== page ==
Interestingly, the Mel1a receptor is expressed in red/green cone and rod photoreceptors, but not in blue cones, which suggests melatonin may prefer to modulate the red/green cone pathway and rod pathway via activating the Mel1a receptor. More, the expression of melatonin receptor in inhibitory neurons HCs and ACs, but not BCs, suggests a role of melatonin in the inhibitory neuromodulation pathway rather than in the excitatory neuromodulation pathway. According to our studies, the Mel1a receptor and Mel1b receptor are co-expressed in rods, red/green cones, dopaminergic neurons, cholinergic neurons, glycinergic AII neurons, conventional ganglion cells, and intrinsically photosensitive retinal ganglion cells, while the two receptors seem to be negative in bipolar cells in pigeon retina. Localizational heterogeneity of the Mel1a receptor and Mel1b receptor is mainly behaved in blue cones, horizontal cells, and Müller cells. Specifically, the Mel1a receptor prefers to be expressed in horizontal cells and Müller cells, when the Mel1b receptor favors being localized in blue cones.
Corresponding to other diurnal animals, such as mammalian human and monkey, the MT1 receptor is expressed in photoreceptors, HCs, ACs, and GCs. That indicates no matter in mammalian or non-mammalian animals MT1 or Mel1a receptor owns same or similar cellular localization in diurnal animals.11,18,19,23 However, it is noteworthy that MT1 or Mel1a receptors may be predominantly expressed in rods, cones, ACs, and GCs in the diurnal animals,11,12,18,19,23,24 while this receptor frequently appears in the IPL, OPL, and GCs in the nocturnal animals.6,7,11–13,17–19 The different characters on localization of MT1 or Mel1a receptor may indeed contribute to the divergent circadian rhythms. How melatonin modulates these pathways differentially and how such modulation is integrated to modify retinal rhythmicity, or even circadian rhythm in the central nervous system will be an issue of great interest.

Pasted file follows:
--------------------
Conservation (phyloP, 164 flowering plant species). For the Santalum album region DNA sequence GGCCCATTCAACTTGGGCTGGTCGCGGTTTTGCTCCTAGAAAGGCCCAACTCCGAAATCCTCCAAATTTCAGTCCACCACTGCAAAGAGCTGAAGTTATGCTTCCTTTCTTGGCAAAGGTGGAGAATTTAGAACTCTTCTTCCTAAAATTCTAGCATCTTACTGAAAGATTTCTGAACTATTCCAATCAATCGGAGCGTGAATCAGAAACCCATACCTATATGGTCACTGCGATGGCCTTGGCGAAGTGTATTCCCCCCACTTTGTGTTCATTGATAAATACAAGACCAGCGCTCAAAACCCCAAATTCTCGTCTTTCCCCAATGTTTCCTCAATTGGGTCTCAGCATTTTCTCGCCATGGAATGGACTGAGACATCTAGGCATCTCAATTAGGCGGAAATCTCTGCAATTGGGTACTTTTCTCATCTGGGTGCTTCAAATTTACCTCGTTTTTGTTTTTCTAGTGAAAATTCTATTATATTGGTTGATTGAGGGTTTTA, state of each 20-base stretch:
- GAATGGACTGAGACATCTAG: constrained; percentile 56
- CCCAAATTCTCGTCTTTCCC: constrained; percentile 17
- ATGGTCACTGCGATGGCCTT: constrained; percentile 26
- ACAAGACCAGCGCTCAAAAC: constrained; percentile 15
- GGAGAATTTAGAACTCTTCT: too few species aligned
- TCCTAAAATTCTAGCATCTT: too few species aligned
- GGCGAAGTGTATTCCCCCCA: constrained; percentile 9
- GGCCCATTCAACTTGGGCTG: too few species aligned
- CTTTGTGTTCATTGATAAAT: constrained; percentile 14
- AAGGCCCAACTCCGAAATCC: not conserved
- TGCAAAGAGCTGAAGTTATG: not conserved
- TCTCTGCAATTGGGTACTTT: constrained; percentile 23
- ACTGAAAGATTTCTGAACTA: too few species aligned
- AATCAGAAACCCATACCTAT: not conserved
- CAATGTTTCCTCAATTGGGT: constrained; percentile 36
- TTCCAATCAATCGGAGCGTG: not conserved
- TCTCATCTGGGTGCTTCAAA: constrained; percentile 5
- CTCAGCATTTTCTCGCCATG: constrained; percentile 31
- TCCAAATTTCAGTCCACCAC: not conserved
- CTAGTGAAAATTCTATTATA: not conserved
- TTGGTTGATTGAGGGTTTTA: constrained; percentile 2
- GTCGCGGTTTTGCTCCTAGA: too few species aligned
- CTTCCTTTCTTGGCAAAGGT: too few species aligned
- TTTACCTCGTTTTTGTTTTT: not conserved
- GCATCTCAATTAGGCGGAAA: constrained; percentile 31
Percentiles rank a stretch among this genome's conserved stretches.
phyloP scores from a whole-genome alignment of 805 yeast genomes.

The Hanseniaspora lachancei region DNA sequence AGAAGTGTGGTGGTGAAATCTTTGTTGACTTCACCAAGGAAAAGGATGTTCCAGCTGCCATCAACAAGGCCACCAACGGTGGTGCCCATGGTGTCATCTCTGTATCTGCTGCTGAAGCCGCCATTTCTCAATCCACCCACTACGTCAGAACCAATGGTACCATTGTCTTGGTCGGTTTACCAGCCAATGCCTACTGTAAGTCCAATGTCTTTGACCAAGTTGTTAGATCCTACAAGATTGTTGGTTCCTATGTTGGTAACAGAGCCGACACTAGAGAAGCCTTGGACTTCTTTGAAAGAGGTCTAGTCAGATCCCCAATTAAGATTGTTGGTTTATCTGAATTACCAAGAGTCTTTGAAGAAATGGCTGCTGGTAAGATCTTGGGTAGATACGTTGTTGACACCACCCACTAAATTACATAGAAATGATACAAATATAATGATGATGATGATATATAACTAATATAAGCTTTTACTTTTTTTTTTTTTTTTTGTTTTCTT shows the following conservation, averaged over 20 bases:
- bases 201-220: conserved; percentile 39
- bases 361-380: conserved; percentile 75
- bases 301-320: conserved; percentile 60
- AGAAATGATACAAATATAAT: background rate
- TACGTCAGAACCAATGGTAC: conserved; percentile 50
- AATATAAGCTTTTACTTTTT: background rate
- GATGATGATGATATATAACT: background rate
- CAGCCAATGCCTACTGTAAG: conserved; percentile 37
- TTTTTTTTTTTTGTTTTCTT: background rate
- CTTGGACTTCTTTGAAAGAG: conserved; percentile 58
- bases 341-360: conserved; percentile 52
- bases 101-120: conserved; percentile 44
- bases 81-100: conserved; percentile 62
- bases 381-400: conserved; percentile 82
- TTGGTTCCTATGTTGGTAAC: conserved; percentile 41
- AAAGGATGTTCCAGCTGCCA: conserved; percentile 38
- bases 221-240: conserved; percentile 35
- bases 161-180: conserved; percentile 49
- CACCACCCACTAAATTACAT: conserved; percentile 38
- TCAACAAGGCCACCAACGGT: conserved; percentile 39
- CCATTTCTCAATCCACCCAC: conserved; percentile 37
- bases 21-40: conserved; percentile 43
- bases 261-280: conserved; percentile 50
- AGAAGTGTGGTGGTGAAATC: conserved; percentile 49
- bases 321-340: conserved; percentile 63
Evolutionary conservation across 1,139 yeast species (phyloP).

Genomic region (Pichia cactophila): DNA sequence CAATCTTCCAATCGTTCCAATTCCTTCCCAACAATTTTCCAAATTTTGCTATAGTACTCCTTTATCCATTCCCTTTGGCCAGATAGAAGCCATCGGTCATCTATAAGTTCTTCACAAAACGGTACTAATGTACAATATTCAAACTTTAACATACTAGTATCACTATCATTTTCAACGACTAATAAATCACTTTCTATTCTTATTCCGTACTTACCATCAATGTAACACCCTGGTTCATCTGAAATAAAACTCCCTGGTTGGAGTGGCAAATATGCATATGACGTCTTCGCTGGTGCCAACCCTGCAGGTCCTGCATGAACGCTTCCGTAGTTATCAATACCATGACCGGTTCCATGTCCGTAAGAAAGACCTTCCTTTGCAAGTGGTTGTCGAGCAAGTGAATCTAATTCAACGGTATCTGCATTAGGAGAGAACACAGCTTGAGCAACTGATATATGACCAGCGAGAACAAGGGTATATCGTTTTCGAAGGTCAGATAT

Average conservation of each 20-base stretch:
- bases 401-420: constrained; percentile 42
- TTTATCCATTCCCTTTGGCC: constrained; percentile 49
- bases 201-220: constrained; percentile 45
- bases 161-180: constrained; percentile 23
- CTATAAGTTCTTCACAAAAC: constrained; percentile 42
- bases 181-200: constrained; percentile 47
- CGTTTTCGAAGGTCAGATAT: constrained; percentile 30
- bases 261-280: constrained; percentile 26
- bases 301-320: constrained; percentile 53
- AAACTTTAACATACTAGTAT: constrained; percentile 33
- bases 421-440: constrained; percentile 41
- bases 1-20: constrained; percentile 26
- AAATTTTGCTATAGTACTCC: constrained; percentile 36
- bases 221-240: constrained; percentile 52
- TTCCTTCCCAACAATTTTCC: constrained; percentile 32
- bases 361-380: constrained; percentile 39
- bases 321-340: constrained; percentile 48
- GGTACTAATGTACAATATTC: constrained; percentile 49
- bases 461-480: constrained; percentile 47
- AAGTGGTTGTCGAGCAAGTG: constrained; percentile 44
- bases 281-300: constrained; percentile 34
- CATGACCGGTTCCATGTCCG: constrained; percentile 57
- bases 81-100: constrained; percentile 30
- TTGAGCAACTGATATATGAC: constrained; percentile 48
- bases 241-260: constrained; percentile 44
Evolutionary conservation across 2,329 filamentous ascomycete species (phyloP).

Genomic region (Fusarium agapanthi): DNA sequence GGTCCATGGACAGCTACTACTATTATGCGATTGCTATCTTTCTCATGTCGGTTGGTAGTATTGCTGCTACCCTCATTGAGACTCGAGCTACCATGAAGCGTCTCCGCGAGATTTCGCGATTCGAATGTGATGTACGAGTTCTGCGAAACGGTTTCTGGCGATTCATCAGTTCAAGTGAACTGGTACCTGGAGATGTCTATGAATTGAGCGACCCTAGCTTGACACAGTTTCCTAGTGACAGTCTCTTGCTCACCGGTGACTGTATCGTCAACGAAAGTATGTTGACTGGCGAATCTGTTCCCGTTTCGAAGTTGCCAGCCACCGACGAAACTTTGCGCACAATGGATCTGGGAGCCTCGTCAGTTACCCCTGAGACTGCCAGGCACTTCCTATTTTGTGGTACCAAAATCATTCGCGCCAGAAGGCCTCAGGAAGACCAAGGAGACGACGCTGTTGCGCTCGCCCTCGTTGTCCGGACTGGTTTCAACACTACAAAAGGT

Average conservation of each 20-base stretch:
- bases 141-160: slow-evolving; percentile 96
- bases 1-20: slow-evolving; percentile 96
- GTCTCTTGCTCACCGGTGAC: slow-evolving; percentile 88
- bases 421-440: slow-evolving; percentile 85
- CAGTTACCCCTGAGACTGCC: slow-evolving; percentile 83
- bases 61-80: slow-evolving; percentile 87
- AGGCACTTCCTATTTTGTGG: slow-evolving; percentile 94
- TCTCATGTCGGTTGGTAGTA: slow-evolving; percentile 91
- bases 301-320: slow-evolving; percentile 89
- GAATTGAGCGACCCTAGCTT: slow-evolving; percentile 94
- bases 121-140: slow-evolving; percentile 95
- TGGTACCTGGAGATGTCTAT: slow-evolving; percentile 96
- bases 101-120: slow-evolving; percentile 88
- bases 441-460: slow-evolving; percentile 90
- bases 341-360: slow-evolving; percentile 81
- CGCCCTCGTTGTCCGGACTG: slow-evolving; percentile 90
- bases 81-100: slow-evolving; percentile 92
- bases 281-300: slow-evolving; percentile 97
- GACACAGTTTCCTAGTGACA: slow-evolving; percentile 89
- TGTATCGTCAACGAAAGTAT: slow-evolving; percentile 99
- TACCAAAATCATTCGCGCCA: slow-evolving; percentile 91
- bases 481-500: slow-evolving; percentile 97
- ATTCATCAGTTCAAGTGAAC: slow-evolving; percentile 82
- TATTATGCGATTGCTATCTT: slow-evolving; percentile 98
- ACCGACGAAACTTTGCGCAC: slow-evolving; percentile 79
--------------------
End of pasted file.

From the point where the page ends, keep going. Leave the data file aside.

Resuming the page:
We gratefully acknowledge financial support from the Youth Fund of Shandong Academy of Sciences (No. 2019QN001, 2019QN005), Natural Science Foundation of Shandong Province (No. ZR2018PC013), International Science and Technology Cooperation Program of Shandong Academy of Sciences (No. 2019GHZD10), and National Key R&D Program of China (No. 2018YFC1707300).
The authors report no conflicts of interest in this work.